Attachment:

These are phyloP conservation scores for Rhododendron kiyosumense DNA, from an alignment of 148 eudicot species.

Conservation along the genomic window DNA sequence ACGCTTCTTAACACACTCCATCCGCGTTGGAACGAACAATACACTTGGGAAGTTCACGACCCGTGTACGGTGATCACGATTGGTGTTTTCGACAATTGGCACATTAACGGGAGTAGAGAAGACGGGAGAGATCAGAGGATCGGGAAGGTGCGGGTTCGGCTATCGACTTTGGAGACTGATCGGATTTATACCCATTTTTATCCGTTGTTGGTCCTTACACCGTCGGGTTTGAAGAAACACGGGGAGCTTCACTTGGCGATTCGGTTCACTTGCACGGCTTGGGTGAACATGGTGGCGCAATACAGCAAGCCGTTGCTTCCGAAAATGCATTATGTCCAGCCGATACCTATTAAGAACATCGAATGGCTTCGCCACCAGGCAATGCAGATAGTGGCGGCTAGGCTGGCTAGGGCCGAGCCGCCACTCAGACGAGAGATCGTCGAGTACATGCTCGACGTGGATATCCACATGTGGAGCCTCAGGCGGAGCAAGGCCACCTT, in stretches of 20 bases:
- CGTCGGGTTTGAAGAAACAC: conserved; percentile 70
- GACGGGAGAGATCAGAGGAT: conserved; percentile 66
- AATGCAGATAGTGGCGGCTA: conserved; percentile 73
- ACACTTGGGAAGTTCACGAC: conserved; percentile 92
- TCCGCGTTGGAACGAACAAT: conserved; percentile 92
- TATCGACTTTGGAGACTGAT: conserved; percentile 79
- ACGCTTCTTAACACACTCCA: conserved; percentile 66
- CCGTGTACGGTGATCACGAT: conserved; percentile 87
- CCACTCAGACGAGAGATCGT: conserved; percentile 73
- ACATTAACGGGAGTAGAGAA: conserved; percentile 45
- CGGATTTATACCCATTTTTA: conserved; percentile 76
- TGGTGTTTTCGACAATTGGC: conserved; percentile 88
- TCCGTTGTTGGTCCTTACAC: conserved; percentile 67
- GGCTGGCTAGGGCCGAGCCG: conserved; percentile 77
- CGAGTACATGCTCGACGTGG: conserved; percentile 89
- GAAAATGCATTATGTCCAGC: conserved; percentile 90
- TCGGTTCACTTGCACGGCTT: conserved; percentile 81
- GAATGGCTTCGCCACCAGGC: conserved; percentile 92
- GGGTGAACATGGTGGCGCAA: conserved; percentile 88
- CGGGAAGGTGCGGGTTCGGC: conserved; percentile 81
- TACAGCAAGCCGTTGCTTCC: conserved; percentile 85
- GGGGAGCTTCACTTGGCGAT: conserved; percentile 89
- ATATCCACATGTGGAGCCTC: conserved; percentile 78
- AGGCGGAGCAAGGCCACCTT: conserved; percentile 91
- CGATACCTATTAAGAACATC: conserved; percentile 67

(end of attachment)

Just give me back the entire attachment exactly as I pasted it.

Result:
These are phyloP conservation scores for Rhododendron kiyosumense DNA, from an alignment of 148 eudicot species.

Conservation along the genomic window DNA sequence ACGCTTCTTAACACACTCCATCCGCGTTGGAACGAACAATACACTTGGGAAGTTCACGACCCGTGTACGGTGATCACGATTGGTGTTTTCGACAATTGGCACATTAACGGGAGTAGAGAAGACGGGAGAGATCAGAGGATCGGGAAGGTGCGGGTTCGGCTATCGACTTTGGAGACTGATCGGATTTATACCCATTTTTATCCGTTGTTGGTCCTTACACCGTCGGGTTTGAAGAAACACGGGGAGCTTCACTTGGCGATTCGGTTCACTTGCACGGCTTGGGTGAACATGGTGGCGCAATACAGCAAGCCGTTGCTTCCGAAAATGCATTATGTCCAGCCGATACCTATTAAGAACATCGAATGGCTTCGCCACCAGGCAATGCAGATAGTGGCGGCTAGGCTGGCTAGGGCCGAGCCGCCACTCAGACGAGAGATCGTCGAGTACATGCTCGACGTGGATATCCACATGTGGAGCCTCAGGCGGAGCAAGGCCACCTT, in stretches of 20 bases:
- CGTCGGGTTTGAAGAAACAC: conserved; percentile 70
- GACGGGAGAGATCAGAGGAT: conserved; percentile 66
- AATGCAGATAGTGGCGGCTA: conserved; percentile 73
- ACACTTGGGAAGTTCACGAC: conserved; percentile 92
- TCCGCGTTGGAACGAACAAT: conserved; percentile 92
- TATCGACTTTGGAGACTGAT: conserved; percentile 79
- ACGCTTCTTAACACACTCCA: conserved; percentile 66
- CCGTGTACGGTGATCACGAT: conserved; percentile 87
- CCACTCAGACGAGAGATCGT: conserved; percentile 73
- ACATTAACGGGAGTAGAGAA: conserved; percentile 45
- CGGATTTATACCCATTTTTA: conserved; percentile 76
- TGGTGTTTTCGACAATTGGC: conserved; percentile 88
- TCCGTTGTTGGTCCTTACAC: conserved; percentile 67
- GGCTGGCTAGGGCCGAGCCG: conserved; percentile 77
- CGAGTACATGCTCGACGTGG: conserved; percentile 89
- GAAAATGCATTATGTCCAGC: conserved; percentile 90
- TCGGTTCACTTGCACGGCTT: conserved; percentile 81
- GAATGGCTTCGCCACCAGGC: conserved; percentile 92
- GGGTGAACATGGTGGCGCAA: conserved; percentile 88
- CGGGAAGGTGCGGGTTCGGC: conserved; percentile 81
- TACAGCAAGCCGTTGCTTCC: conserved; percentile 85
- GGGGAGCTTCACTTGGCGAT: conserved; percentile 89
- ATATCCACATGTGGAGCCTC: conserved; percentile 78
- AGGCGGAGCAAGGCCACCTT: conserved; percentile 91
- CGATACCTATTAAGAACATC: conserved; percentile 67